Gender Inequality Has Been Costly – Now’s The Time To Remedy

Every working professional has heard of gender inequality at the workplace. It’s prevalent in primary education all the way upward and continues in the office. Many would have observed it first-hand. In fact, it’s so internalized in the Indian mindset that people hardly notice it anymore. But behind this imbalance is a tale of lost opportunity.

Flailing state for gender inequality

Often women are forced to leave behind a money-making opportunity outside of the home, a business opportunity (however small or big), or not even allowed to finish an education that might one day help them earn a living. The causes are almost always socio-political, cultural, or economic. When there are members of the same family (most often men) who earn comparatively higher than women, the trade-off seems to make economic sense. But in reality, the sunk cost of lost opportunities over the lifetimes of countless women is far beyond an estimate.

Even as these debates happen, India slipped several places further down on the Global Gender Gap Index, landing at no. 112, and being recognized as the third-worst country on the list of South Asian countries on the index. Another study, the World Economic Forum report on Global Gender Gap 2021 puts India’s rank at 140. Statistically, it is appalling. 

On the face of it, women may not look under-represented. There are working women in Computers & IT, Manufacturing, Science & Technology, and Humanitarian Studies. The stark numbers, however, indicate that the women are the worst hit in the unorganized sector, and among the spate of covid-19 related job-losses that affected every sector.

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Gender inequality fight is not a mere CSR initiative – it’s here to stay

Now, in the wake of the post-pandemic economic recovery that has been on the minds of every working professional and business person, one of the biggest proponents of the said recovery can be every adult of productive age and mind doing their bit.

To put the money where the words are, organizations across the corporate canvas of India seem to realize the fact that gender inequality is no longer an issue that the country’s economy can afford to ignore. To turn the gap into an underpinned success from within, several Indian companies including some start-ups are turning their ventures more women-friendly in a bid to hire more women. Zomato, the restaurant aggregator announced a 26-week parental leave policy for both men and women employees who welcome children into their lives. They also offer Period Leave, linking it into their Prevention of Sexual Harassment (POSH) guidelines so that no woman should be embarrassed to avail the leave. Tech companies and larger corporates are not far behind in devising innovative plans that can give more women reasons to trickle back into the corporate spaces. Microsoft India Development Center provides free technical training programs for young girls to encourage them in the STEM fields while PayPal India’s six-week Recharge program is meant for those women who have had to take a career break. This brings coders and technology graduates back into the workplace after maternity breaks or other sabbaticals. IBM’s Stem for Girls and Disha programs are along the same lines and hope to sensitize parents into encouraging their girl children into studying Science-related courses.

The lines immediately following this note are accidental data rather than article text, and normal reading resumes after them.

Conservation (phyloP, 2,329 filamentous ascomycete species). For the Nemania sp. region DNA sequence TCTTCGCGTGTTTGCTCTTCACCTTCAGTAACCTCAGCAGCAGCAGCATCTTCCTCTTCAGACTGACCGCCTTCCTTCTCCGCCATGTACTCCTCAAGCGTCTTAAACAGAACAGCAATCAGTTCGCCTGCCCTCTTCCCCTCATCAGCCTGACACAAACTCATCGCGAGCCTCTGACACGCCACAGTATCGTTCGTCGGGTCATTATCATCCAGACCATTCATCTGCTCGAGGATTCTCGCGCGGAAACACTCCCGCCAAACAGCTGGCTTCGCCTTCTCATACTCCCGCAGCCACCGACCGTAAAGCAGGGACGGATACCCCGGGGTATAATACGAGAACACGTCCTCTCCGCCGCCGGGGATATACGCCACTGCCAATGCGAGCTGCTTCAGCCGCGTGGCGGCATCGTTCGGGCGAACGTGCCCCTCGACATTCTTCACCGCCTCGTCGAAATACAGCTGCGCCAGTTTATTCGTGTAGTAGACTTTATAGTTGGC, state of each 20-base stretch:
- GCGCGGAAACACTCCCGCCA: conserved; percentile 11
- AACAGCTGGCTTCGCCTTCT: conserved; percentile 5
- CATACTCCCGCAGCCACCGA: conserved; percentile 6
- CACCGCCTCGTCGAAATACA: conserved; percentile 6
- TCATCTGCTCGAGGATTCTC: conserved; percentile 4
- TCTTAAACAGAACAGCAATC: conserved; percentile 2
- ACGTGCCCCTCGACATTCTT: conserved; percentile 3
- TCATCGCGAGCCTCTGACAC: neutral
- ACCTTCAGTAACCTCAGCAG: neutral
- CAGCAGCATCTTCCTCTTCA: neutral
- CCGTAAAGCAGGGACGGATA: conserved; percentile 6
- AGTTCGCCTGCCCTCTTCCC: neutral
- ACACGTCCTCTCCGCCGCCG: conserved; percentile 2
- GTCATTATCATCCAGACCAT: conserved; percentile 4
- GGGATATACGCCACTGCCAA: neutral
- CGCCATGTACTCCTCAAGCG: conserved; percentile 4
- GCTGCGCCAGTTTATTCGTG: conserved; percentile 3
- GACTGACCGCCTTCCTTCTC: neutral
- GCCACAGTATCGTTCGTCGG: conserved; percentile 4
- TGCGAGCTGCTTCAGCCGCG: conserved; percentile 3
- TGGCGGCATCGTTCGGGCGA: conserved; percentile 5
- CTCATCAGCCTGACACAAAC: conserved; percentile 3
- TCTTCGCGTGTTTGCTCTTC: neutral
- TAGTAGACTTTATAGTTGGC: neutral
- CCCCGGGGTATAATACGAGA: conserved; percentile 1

All of these examples outline ways in which gender inequality can be addressed in the longer term so that women have better opportunities for playing a meaningful role in the economic activity of the country. These initiatives are necessary since the stagnating Labor Force Participation Rate of women in India is not a mere function of the pandemic-led economic crisis. Even before the pandemic hit, women accounted for only 20% of India’s working population. Gender inequality figures do not correct themselves. It is up to every business owner and leader to champion the cause of reducing workplace gender parity to bring a balance of the genders in the coming decades.


  • Gender inequality has cost world $70 trillion since 1990: Report|Auto.EconomicTimes|Press Trust India|07th March, 2021
  • WEF’s gender gap index: India slips 28 places, ranks 140 among 156 nations|Business Standard|Press Trust India| 01st April, 2021
  • These Companies Paved The Way For Diversity And Inclusion at Workplace In India|In Makers.Yahoo|Athira Nair|07th October, 2020
  • Top Diversity Programs By Tech Companies In India|Anu Thomas|Analytics India Mag|28th February, 2020
  • Act now on gender equality to support India’s recovery|Live Mint|Oliver Tonby,Anu Madgavkar|25th August, 2020

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